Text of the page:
I find the edge of the dressing and then Josh reaches round to his upper thigh and slowly, slowly peels off the dressing. Whilst he’s at it I unwrap the single dose of Clexane (a blood thinner), I pull off the cap and flick off the drops of fluid that cling to the needle. I use two alcohol swabs to clean the injection site. The first swab is used to clean away a line of anaesthetic cream. I leave the swab in place so I can see the spot where the injection will go in. The second swab cleans thoroughly. It only takes a second for the needle to sink into his flesh and the fluid to ooze out until we hear the familiar click, click which indicates the injection is complete and a plastic covering has descended over the needle. It’s now safe to dispose of.

“Pain?” I ask.

“No.” Josh replies, “I’m going back to sleep.”

We repeat this ritual twice a day, along with handfuls of pills to be administered on waking, after breakfast, at lunchtime, at 5pm and then again at bed.

As I administer the injection this morning I think about when a friend wrote, “I hope things are going well for you,” in a recent email. My instinctive answer surprised me. It was: yes, things are going well for us.

It got me thinking about what constitutes “going well”. Even more so when I checked Facebook this morning and noticed an acquaintance’s posts from a trip to Mauritius. The post showed a day packed full, full, full with activities. Walking, dancing, driving. There was no mention of a moment of stopping. No commentary on the magnificence of the scenery. I felt exhausted looking at the pictures.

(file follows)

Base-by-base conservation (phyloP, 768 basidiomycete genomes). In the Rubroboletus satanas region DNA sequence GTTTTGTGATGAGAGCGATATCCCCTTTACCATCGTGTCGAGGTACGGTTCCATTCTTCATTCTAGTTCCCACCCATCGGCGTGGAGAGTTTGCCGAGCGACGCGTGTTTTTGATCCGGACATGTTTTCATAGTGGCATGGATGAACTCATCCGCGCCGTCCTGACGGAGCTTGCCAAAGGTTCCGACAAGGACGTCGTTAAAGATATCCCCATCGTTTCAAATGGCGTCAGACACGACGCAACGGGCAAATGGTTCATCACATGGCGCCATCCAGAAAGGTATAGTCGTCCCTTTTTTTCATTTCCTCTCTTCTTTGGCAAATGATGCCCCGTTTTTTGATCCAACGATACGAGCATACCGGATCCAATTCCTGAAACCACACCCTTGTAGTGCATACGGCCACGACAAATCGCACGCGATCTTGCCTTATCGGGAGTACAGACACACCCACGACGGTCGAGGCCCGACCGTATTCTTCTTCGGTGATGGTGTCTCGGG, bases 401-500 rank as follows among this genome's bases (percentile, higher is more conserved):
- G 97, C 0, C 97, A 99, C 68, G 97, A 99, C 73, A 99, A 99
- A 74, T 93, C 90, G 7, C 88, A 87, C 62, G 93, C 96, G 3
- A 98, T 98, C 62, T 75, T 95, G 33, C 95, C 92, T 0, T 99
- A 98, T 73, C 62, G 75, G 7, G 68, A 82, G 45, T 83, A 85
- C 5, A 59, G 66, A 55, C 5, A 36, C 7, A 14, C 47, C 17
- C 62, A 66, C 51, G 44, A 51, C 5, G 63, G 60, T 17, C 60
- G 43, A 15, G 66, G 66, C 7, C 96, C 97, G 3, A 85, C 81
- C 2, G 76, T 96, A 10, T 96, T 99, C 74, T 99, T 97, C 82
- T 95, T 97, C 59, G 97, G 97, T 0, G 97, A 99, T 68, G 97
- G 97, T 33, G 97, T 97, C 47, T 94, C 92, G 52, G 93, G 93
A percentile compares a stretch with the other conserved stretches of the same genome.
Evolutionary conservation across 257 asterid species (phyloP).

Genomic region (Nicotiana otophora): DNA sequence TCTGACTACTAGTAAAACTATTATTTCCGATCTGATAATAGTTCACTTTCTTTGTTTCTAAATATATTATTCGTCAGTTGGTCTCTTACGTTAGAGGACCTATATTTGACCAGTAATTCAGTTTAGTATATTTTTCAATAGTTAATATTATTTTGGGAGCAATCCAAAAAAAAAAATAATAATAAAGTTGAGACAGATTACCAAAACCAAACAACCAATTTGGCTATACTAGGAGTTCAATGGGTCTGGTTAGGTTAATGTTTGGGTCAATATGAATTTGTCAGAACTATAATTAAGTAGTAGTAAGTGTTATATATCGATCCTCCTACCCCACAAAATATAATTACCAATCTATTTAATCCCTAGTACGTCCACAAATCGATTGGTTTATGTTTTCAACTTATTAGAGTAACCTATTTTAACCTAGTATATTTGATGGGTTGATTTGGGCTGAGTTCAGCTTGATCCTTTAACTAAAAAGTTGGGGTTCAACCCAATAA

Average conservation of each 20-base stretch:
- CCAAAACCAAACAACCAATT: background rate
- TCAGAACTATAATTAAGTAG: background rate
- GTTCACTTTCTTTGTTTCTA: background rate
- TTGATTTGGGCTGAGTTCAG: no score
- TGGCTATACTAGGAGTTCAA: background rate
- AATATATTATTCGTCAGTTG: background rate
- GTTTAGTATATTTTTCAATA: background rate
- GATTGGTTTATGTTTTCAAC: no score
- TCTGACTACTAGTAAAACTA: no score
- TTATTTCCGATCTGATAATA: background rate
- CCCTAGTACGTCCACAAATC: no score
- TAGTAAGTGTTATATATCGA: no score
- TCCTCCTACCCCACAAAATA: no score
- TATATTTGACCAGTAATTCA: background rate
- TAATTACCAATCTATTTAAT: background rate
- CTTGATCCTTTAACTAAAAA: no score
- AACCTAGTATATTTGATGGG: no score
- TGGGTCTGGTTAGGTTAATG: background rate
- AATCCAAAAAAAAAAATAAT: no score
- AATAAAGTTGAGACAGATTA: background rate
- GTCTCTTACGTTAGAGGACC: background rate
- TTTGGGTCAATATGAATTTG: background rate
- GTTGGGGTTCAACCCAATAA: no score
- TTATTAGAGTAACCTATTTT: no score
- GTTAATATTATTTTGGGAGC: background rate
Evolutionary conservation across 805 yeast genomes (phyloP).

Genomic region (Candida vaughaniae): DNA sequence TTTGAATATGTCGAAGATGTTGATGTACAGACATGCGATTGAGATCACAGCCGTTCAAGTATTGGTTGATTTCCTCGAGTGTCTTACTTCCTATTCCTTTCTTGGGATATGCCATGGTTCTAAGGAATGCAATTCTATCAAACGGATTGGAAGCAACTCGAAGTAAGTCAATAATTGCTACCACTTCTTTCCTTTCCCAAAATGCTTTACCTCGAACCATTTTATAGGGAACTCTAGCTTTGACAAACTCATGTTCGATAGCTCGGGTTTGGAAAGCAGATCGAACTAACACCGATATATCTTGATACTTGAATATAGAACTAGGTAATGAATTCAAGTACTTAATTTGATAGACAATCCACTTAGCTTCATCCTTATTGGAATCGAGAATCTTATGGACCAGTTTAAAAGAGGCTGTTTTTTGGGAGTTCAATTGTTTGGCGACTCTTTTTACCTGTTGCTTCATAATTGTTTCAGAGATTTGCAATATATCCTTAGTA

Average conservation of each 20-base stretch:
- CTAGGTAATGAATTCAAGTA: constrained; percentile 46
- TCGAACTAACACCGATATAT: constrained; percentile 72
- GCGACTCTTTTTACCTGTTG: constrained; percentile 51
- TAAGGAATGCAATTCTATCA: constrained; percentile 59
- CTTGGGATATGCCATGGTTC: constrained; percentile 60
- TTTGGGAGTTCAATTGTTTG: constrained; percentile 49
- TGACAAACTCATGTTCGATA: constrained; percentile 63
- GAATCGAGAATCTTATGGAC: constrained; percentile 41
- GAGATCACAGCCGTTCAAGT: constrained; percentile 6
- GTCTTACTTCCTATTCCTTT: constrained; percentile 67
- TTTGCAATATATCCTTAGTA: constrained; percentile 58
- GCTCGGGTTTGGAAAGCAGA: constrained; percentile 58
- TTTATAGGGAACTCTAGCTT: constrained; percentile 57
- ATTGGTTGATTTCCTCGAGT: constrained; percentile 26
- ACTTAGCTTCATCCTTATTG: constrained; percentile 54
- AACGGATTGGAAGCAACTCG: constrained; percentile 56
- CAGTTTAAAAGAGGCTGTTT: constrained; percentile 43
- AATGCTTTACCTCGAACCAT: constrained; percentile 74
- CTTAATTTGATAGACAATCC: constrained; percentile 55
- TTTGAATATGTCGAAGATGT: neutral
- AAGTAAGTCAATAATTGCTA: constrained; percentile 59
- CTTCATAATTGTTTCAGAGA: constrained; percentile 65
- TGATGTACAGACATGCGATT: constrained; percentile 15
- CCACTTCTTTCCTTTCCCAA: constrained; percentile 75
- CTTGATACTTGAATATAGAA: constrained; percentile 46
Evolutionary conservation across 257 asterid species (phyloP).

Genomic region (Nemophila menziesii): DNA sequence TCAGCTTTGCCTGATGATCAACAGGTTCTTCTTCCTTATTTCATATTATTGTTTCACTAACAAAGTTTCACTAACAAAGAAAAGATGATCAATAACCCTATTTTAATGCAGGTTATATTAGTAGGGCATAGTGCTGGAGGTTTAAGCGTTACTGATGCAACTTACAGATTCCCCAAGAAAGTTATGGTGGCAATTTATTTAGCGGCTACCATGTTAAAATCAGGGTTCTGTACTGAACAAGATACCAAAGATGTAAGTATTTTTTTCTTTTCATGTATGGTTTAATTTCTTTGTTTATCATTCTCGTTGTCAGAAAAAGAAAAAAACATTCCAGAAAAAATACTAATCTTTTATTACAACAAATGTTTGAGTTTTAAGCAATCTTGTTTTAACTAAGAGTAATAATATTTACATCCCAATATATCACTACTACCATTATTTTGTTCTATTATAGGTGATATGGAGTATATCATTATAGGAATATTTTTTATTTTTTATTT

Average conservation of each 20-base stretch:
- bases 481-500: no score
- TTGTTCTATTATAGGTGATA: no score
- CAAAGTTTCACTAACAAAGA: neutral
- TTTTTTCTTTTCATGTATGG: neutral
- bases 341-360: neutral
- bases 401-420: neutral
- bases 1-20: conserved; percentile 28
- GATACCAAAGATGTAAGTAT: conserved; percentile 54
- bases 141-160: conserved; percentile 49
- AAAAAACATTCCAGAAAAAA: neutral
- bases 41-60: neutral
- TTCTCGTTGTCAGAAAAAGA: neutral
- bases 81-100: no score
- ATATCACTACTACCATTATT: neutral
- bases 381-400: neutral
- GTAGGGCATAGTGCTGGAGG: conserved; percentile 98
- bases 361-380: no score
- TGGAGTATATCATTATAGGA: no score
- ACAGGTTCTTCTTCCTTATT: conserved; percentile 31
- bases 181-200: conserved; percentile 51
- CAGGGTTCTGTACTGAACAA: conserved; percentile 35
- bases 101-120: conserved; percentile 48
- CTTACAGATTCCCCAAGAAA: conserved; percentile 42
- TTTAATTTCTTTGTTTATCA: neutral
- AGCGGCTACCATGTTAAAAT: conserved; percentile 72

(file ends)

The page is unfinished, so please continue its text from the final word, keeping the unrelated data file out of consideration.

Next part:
A few months ago, though, that would have been me: on the move, “packing it in”, needing to be seen to fly higher, do more, experience it all. I remember thinking about how life is short and that I need to fill it up.

By that measure, then, things are definitely not “going well” for us.

And yet they are.

Whilst my acquaintance was “doing” a tropical island, Josh ate. He stayed awake all day and had enough energy to come with us on a trip to a local shopping centre to buy father’s day gifts. Chris, my other son, studied for exams on and off during the day. In the afternoon we watched a forgettable show on TV together and made home-made pizza’s. It felt like a perfect day.

It’s very hard to talk about the gifts that cancer has brought us – especially when we are still “in” it. A perfect day is surely one of them.

Not a perfect day but a great day - y90 treatment